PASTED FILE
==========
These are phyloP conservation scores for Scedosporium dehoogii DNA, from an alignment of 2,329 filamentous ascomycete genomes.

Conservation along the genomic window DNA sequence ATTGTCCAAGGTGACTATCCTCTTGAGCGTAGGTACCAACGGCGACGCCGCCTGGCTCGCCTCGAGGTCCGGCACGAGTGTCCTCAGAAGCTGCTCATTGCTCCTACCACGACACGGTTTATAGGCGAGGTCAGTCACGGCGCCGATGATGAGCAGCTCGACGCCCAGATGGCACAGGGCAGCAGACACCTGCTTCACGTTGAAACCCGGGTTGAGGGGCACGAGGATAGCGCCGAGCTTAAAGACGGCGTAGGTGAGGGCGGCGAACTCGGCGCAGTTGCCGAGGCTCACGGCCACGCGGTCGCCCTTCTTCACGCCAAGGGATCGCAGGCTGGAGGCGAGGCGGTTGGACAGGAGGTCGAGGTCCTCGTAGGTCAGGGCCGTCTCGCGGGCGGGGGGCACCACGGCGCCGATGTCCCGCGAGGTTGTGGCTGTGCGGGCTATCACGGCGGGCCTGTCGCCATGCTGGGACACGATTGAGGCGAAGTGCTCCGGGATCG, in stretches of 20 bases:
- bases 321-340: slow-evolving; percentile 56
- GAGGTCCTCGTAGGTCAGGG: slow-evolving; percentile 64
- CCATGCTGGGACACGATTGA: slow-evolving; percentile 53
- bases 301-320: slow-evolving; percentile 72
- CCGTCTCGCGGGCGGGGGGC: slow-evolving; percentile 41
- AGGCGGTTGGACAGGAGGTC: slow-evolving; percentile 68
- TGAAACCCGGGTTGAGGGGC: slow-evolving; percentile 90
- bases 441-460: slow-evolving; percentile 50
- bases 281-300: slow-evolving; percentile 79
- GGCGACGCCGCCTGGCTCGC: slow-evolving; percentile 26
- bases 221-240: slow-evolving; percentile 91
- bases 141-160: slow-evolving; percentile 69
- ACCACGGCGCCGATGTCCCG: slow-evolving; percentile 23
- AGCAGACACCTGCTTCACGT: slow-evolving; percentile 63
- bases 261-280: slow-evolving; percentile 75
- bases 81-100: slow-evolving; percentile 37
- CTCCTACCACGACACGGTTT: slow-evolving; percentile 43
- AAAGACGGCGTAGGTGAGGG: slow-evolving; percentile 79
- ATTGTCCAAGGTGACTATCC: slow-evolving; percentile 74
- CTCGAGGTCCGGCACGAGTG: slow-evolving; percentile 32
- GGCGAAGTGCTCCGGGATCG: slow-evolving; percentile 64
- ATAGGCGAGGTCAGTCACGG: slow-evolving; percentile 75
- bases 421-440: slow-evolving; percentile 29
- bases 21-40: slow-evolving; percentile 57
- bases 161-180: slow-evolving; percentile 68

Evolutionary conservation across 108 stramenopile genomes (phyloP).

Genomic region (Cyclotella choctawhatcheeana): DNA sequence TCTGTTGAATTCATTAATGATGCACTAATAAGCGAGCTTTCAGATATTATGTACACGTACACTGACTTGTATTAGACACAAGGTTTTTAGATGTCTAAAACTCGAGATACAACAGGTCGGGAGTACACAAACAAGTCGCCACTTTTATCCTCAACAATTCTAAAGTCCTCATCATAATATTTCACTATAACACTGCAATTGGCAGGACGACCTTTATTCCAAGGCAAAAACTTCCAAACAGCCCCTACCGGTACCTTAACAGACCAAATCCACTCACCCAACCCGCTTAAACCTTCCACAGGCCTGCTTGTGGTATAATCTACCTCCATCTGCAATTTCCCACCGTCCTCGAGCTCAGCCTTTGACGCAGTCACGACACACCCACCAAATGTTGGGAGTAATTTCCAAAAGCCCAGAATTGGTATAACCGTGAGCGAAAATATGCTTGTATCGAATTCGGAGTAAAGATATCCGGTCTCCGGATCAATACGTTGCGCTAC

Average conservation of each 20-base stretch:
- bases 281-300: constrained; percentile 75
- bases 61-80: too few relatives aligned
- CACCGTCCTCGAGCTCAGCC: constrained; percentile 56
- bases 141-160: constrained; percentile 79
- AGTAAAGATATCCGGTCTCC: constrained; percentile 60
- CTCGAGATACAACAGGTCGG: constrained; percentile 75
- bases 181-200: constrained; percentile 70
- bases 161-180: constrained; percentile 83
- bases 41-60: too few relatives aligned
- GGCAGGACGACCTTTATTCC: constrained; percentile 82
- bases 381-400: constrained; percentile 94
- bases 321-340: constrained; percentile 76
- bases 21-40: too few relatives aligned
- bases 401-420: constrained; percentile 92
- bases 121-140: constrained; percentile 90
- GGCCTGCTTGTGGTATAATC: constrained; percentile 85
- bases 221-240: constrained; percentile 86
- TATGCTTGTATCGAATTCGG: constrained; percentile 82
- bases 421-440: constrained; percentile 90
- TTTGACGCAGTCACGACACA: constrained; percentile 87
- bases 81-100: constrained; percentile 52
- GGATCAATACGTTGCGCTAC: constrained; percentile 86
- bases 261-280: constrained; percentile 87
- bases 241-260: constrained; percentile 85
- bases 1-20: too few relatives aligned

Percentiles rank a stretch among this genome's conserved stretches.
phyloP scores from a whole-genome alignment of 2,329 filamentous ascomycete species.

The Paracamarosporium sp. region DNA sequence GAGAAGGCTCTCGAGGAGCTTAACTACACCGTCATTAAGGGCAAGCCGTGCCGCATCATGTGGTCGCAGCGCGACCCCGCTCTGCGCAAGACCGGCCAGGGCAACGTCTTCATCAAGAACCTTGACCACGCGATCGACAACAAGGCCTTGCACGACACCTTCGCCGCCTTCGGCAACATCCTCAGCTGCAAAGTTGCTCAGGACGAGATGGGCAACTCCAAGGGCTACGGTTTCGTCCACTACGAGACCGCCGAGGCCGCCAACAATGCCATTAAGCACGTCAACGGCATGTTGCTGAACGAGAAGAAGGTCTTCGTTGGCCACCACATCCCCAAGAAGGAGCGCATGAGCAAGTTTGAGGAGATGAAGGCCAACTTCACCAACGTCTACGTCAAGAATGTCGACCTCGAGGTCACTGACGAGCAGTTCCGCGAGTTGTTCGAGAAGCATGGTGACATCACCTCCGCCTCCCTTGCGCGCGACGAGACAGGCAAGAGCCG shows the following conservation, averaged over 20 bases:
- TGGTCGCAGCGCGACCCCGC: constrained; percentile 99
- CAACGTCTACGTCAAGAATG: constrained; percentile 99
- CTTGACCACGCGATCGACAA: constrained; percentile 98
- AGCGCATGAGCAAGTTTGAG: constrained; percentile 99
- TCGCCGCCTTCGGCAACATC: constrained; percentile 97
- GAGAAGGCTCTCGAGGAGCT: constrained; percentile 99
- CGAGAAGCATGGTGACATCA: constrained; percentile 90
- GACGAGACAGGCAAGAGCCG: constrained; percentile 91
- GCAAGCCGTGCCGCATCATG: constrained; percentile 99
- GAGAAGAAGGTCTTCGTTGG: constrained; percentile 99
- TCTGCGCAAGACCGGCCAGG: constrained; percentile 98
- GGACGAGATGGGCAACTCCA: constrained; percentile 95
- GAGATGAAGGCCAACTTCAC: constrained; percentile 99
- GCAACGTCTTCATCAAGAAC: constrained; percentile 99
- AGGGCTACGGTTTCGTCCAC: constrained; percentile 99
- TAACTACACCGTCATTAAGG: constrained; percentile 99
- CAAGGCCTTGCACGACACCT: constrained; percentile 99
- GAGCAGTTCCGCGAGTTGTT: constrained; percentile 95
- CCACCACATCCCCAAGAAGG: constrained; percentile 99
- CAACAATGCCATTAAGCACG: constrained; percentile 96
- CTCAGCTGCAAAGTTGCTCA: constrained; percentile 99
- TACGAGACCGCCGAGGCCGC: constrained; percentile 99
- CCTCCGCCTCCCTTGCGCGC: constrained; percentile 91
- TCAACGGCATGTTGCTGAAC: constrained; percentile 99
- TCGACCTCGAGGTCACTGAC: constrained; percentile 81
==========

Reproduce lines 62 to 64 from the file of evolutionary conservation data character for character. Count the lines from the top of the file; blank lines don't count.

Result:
- AGCGCATGAGCAAGTTTGAG: constrained; percentile 99
- TCGCCGCCTTCGGCAACATC: constrained; percentile 97
- GAGAAGGCTCTCGAGGAGCT: constrained; percentile 99